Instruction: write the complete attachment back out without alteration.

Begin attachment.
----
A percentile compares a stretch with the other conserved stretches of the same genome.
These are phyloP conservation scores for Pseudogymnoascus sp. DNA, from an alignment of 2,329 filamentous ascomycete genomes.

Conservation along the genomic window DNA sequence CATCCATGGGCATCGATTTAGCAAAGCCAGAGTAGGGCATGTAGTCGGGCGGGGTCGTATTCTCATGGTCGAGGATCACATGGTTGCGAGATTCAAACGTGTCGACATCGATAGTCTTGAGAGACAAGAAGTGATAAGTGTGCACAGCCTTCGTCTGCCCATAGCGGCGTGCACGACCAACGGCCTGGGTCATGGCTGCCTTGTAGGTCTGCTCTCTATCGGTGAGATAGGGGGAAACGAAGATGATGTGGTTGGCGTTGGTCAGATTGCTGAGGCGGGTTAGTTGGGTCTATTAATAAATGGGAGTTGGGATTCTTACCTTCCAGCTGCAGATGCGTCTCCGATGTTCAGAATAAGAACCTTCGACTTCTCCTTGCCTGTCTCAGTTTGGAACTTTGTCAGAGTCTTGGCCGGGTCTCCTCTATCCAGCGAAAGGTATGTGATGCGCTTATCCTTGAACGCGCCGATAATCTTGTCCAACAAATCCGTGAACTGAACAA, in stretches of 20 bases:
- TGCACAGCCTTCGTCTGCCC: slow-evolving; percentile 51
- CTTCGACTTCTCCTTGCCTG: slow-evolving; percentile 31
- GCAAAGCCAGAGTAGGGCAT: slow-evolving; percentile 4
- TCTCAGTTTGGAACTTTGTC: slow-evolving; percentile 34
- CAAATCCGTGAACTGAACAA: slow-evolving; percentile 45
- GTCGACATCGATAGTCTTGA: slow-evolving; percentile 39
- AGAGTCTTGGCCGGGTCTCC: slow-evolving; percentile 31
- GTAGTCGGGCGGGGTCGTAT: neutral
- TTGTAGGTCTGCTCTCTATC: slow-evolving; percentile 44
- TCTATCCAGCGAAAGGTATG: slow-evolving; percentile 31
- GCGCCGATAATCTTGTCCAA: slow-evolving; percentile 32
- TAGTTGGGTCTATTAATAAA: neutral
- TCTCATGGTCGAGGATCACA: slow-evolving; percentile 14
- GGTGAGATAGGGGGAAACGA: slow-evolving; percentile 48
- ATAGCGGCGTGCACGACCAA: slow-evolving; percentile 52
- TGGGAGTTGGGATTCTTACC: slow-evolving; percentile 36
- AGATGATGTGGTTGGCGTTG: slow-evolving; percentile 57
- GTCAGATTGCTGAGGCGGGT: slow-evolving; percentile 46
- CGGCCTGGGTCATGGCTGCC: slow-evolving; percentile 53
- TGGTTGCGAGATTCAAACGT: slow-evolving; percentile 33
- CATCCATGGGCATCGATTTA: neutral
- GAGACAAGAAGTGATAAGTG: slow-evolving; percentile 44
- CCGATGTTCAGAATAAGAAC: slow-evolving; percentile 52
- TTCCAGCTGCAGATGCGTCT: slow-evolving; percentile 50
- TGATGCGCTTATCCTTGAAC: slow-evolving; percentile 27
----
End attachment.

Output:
A percentile compares a stretch with the other conserved stretches of the same genome.
These are phyloP conservation scores for Pseudogymnoascus sp. DNA, from an alignment of 2,329 filamentous ascomycete genomes.

Conservation along the genomic window DNA sequence CATCCATGGGCATCGATTTAGCAAAGCCAGAGTAGGGCATGTAGTCGGGCGGGGTCGTATTCTCATGGTCGAGGATCACATGGTTGCGAGATTCAAACGTGTCGACATCGATAGTCTTGAGAGACAAGAAGTGATAAGTGTGCACAGCCTTCGTCTGCCCATAGCGGCGTGCACGACCAACGGCCTGGGTCATGGCTGCCTTGTAGGTCTGCTCTCTATCGGTGAGATAGGGGGAAACGAAGATGATGTGGTTGGCGTTGGTCAGATTGCTGAGGCGGGTTAGTTGGGTCTATTAATAAATGGGAGTTGGGATTCTTACCTTCCAGCTGCAGATGCGTCTCCGATGTTCAGAATAAGAACCTTCGACTTCTCCTTGCCTGTCTCAGTTTGGAACTTTGTCAGAGTCTTGGCCGGGTCTCCTCTATCCAGCGAAAGGTATGTGATGCGCTTATCCTTGAACGCGCCGATAATCTTGTCCAACAAATCCGTGAACTGAACAA, in stretches of 20 bases:
- TGCACAGCCTTCGTCTGCCC: slow-evolving; percentile 51
- CTTCGACTTCTCCTTGCCTG: slow-evolving; percentile 31
- GCAAAGCCAGAGTAGGGCAT: slow-evolving; percentile 4
- TCTCAGTTTGGAACTTTGTC: slow-evolving; percentile 34
- CAAATCCGTGAACTGAACAA: slow-evolving; percentile 45
- GTCGACATCGATAGTCTTGA: slow-evolving; percentile 39
- AGAGTCTTGGCCGGGTCTCC: slow-evolving; percentile 31
- GTAGTCGGGCGGGGTCGTAT: neutral
- TTGTAGGTCTGCTCTCTATC: slow-evolving; percentile 44
- TCTATCCAGCGAAAGGTATG: slow-evolving; percentile 31
- GCGCCGATAATCTTGTCCAA: slow-evolving; percentile 32
- TAGTTGGGTCTATTAATAAA: neutral
- TCTCATGGTCGAGGATCACA: slow-evolving; percentile 14
- GGTGAGATAGGGGGAAACGA: slow-evolving; percentile 48
- ATAGCGGCGTGCACGACCAA: slow-evolving; percentile 52
- TGGGAGTTGGGATTCTTACC: slow-evolving; percentile 36
- AGATGATGTGGTTGGCGTTG: slow-evolving; percentile 57
- GTCAGATTGCTGAGGCGGGT: slow-evolving; percentile 46
- CGGCCTGGGTCATGGCTGCC: slow-evolving; percentile 53
- TGGTTGCGAGATTCAAACGT: slow-evolving; percentile 33
- CATCCATGGGCATCGATTTA: neutral
- GAGACAAGAAGTGATAAGTG: slow-evolving; percentile 44
- CCGATGTTCAGAATAAGAAC: slow-evolving; percentile 52
- TTCCAGCTGCAGATGCGTCT: slow-evolving; percentile 50
- TGATGCGCTTATCCTTGAAC: slow-evolving; percentile 27